With temperatures soaring into the 90s here in South Texas, seems like a strange time to mull about winter projects doesn’t it? When I moved into the new apartment, I yet again recombined several boxes of loose photographs carried forward through the years and thought, “sorting and culling these photos into albums would make a great winter’s project.”
It’s been years since I’ve used that phrase. While growing up in various northern climes I remember having projects I found to do in the summer, but not in lieu of romping in the sunshine or cruising around the neighborhood. Such tasks were then labeled “winter projects,” a project put on hold until snow storms stranded us inside for days on end with little to do. I’d then remember back to fairer days and recall those albums I wanted to catalog, or the box of postage stamps to sort and hinge into albums. And so I’d spend a delightful couple of days snowed in, happily working away on my winter project.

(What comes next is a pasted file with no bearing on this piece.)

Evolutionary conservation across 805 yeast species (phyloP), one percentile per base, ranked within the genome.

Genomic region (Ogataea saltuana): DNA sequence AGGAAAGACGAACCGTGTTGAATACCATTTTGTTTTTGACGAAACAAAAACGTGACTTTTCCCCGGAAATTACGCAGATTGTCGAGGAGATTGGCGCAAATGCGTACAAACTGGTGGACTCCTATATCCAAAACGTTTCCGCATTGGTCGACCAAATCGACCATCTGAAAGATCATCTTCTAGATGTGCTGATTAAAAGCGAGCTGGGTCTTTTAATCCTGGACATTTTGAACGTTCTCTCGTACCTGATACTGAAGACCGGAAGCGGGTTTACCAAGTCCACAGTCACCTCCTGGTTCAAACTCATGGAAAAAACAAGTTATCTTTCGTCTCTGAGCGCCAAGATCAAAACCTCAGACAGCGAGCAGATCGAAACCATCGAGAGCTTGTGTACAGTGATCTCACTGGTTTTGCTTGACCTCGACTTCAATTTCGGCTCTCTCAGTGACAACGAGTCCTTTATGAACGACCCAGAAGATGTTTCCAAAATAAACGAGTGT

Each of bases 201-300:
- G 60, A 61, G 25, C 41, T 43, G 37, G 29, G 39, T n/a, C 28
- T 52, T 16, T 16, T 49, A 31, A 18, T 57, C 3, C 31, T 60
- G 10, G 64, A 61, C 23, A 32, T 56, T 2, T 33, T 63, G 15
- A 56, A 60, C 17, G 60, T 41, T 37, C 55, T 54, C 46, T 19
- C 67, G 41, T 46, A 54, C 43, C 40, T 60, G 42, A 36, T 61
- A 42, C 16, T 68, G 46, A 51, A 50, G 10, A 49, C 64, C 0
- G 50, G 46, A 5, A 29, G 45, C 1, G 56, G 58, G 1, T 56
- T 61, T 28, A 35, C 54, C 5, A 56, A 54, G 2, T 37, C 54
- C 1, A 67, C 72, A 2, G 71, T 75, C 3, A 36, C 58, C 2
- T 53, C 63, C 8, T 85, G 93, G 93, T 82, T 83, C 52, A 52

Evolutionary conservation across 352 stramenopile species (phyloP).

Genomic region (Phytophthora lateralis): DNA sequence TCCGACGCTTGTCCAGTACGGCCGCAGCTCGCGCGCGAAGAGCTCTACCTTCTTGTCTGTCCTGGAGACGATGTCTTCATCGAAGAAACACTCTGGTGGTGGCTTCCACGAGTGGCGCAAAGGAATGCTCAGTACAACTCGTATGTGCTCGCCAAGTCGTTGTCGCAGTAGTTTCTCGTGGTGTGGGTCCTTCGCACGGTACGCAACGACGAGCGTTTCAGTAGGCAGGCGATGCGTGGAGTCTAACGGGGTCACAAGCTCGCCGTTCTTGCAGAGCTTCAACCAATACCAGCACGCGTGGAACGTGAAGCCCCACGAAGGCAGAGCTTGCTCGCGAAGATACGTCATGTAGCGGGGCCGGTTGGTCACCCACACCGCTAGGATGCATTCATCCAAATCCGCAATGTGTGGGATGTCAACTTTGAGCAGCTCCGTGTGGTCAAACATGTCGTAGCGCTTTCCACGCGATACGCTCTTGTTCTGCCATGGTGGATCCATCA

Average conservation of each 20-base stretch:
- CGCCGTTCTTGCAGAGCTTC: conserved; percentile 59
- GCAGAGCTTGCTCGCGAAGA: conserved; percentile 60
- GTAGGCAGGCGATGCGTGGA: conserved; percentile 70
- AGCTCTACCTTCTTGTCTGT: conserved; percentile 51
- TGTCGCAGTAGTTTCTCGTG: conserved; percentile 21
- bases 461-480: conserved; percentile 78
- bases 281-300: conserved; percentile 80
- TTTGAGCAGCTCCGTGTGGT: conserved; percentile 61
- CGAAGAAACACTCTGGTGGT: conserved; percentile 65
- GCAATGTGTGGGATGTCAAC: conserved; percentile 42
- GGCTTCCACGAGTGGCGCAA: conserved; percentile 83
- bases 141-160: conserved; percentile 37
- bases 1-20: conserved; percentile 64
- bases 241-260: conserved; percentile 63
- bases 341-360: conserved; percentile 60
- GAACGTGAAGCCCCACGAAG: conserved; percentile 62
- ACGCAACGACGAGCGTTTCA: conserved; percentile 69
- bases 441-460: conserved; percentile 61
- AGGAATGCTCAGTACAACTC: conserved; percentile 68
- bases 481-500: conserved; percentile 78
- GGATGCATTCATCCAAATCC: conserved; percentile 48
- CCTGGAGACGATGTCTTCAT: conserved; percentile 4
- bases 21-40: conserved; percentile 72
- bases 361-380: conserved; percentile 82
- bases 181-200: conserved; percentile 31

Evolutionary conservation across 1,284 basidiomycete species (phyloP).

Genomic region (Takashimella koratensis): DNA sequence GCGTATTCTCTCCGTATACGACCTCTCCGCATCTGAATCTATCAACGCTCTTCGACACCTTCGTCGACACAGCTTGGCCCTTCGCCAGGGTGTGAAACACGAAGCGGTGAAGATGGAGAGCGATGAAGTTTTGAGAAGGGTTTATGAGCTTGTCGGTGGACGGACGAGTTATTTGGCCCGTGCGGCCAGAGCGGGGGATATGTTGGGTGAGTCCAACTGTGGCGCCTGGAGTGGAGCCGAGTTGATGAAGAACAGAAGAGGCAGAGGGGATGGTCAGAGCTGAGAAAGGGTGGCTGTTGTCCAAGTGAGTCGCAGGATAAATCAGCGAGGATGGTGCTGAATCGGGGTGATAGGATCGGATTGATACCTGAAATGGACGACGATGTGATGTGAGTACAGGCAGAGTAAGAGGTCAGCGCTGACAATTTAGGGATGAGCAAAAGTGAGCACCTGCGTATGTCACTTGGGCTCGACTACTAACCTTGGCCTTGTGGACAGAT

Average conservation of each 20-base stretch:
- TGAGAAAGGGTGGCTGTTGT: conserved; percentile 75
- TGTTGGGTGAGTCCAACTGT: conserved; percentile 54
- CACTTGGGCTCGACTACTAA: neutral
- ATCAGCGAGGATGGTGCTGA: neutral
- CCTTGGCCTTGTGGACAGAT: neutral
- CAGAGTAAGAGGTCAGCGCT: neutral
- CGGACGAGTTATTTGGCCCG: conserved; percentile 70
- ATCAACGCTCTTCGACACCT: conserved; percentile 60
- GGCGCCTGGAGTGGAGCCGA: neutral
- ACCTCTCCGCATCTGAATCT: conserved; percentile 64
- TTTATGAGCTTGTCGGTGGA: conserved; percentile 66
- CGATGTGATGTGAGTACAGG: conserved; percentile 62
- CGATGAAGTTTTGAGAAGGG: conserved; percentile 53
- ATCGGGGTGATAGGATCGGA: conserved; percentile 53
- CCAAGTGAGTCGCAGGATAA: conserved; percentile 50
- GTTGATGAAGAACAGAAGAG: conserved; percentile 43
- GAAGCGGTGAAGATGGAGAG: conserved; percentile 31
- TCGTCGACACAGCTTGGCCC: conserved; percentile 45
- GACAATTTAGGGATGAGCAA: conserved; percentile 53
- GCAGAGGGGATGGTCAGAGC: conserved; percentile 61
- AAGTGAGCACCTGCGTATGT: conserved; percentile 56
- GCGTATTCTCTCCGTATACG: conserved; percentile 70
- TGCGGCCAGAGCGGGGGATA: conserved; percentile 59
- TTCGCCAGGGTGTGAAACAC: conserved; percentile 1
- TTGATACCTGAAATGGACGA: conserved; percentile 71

I’ve never lost the habit of seeing some tasks as good winter projects, yet the term has long lost the same meaning and portend it held when I lived in the winter snow worlds of Chicago or Boston. It’s no secret that I’d love to live in snow country again (so long as I didn’t actually have to commute in the stuff and could earn a living at home), and so I think I’ll keep alive the tradition of labeling less-than-important tasks as “winter projects.” Perhaps one day I’ll look out my study window onto fresh fallen snow and realize I’m house-bound for days, then nostalgically declare, “it’s time to work on that winter project.” Not a bad thought to hold on to, especially now when reality is a 96-degree sauna just seconds on the other side of my front door.